At SNEWS® we prefer to test products that don’t suck. And Polarpak has built the virtue of not sucking directly into the design of the Moflow Pressurized Hydration System. Available as an aftermarket reservoir for hydration packs, the Moflow is not only a pretty good product, but it can also be pressurized to deliver a constant stream of liquid with a mere chomp on the bite valve.
Once you fill the reservoir with water, you then use a compression bulb to pressurize the reservoir. A quick-release coupling lets you detach the bulb in a snap and replace it with a high-volume bite valve. Under pressure, the liquid inside the reservoir flows out through the valve directly into your month the second you bite down. No sucking required.
The Moflow is also constructed to prevent leaks while changing out components. The attachment points for the reservoir hose and bit valve are sealed against leaking, and coupling mechanisms lock air and water tight when detached.
We also liked that the reservoir has vertical baffles that keep it flat against your back when filled and prevent fluid from sloshing around.
Made of a durable plastic material, the reservoir, hose and bite valve are treated with anti-microbial Microban. With this protective film, there’s little likelihood you’ll ever find a colony of mold or bacteria growing inside. Nice bonus feature.
At 70 fluid ounces, the Moflow is designed to fit most any large-sized pack or hydration sleeve. The detachable hose makes the reservoir easy to pull out, and the wide-mouth opening allows for a no-hassle refill.
One of our testers used the Moflow on a few major bike rides through the mountains of northern New Mexico. Having come from sea level, hydration on this trip was vitally important. The ride included several long climbs starting at 7,000 feet and topping out above 10,000 feet.
To work properly, the Moflow has to be pressurized, and our tester got a lot of funny looks from his fellow riders as he sat on the tailgate of the sag-wagon pumping away. The bulb looks a lot like the kind your doctor uses on a blood pressure cuff. It takes about 15 to 20 strokes to get it going.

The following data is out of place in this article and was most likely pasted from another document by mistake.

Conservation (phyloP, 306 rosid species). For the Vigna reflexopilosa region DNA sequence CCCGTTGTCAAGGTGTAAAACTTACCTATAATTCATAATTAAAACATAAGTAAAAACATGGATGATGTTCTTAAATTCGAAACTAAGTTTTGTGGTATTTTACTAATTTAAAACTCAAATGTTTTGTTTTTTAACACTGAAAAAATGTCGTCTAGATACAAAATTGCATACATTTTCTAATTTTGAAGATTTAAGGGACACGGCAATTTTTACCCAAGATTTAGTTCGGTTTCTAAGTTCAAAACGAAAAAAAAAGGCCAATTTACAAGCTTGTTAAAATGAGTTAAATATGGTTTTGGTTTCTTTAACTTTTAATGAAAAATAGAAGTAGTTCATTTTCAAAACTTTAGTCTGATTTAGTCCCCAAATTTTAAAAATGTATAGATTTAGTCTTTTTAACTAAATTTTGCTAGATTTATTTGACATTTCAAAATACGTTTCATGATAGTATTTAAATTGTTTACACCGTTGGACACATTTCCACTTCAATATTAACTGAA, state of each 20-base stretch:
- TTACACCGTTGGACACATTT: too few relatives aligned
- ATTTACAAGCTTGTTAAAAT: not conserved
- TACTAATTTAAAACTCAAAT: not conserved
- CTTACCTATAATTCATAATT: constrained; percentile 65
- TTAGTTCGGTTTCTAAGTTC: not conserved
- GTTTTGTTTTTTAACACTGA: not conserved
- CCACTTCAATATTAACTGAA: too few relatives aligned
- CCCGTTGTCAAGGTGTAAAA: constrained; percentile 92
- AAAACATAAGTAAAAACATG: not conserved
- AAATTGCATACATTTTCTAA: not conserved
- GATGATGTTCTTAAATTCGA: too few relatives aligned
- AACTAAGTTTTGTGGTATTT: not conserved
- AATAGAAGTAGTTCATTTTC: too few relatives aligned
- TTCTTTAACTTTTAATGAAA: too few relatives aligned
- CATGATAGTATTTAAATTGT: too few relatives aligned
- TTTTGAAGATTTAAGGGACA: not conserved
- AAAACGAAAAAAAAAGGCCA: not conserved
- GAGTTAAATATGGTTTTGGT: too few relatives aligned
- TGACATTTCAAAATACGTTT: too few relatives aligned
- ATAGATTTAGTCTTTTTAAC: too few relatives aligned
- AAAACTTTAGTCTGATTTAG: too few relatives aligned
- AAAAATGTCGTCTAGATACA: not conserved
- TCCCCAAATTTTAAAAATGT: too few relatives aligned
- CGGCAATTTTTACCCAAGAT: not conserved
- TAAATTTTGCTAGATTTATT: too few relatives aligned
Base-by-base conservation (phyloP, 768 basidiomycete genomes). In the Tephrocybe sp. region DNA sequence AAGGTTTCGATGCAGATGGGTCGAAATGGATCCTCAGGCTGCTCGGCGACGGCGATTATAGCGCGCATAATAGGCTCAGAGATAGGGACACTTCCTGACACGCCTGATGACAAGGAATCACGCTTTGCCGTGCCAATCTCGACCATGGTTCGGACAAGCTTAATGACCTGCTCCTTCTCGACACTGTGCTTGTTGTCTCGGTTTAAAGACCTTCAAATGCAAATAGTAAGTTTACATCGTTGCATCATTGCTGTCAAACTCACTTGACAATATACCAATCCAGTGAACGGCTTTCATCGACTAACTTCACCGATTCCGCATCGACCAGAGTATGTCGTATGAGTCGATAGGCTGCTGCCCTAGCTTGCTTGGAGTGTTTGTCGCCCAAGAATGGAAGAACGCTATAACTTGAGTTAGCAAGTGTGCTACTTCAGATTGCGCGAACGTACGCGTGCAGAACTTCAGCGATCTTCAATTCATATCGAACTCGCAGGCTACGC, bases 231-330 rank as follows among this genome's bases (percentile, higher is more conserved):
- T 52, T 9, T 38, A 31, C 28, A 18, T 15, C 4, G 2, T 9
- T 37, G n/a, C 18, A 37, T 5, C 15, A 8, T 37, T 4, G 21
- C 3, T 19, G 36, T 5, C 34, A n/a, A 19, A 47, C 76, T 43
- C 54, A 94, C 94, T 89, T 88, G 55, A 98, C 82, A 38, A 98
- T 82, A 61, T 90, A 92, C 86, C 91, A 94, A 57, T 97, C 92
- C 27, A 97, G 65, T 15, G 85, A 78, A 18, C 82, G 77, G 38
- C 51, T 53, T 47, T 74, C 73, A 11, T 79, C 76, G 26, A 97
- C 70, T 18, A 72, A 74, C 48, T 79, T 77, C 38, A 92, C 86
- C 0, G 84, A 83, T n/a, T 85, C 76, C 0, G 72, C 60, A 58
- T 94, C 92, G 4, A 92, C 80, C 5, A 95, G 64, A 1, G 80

One test ride began with an 1,100-foot ascent over about four miles, where it was hard just to breath, and sucking on a hydration tube would have been extremely difficult. Fortunately, the Moflow allowed our tester to take in water between gasps. According to Polarpak, the Moflow’s ease of use will increase water intake by 30 percent, and it seemed like a legitimate claim.
While the Moflow served us well, the bladder did lose pressure over time while riding. The flow of water reduced from a gusher to a trickle, and we had to suck to extract the last bit of liquid. You’ll have to reattach the bulb and apply more pressure to get it working again. But we discovered that if you bite down on the valve and just blow into the hose we could actually re-pressurize the system on the fly.
Also, you should follow the manufacturer’s instructions to rinse out the bladder with cold salt water before initial use. Otherwise, liquid will taste bitter during the first three or four uses.
Overall, the MoFlow is a well-made, innovative product. It’s a great alternative to many of the hydration bladders that come with most packs these days. It may seem a bit gimmicky, but if it can encourage users to drink more water, they’ll be much less likely to bonk when the going gets tough. Dehydration could ruin an otherwise great trip. And that would really suck.
SNEWS® Rating: 4.0 hands clapping (1 to 5 hands clapping possible, with 5 clapping hands representing functional and design perfection)
Suggested Retail: $31.95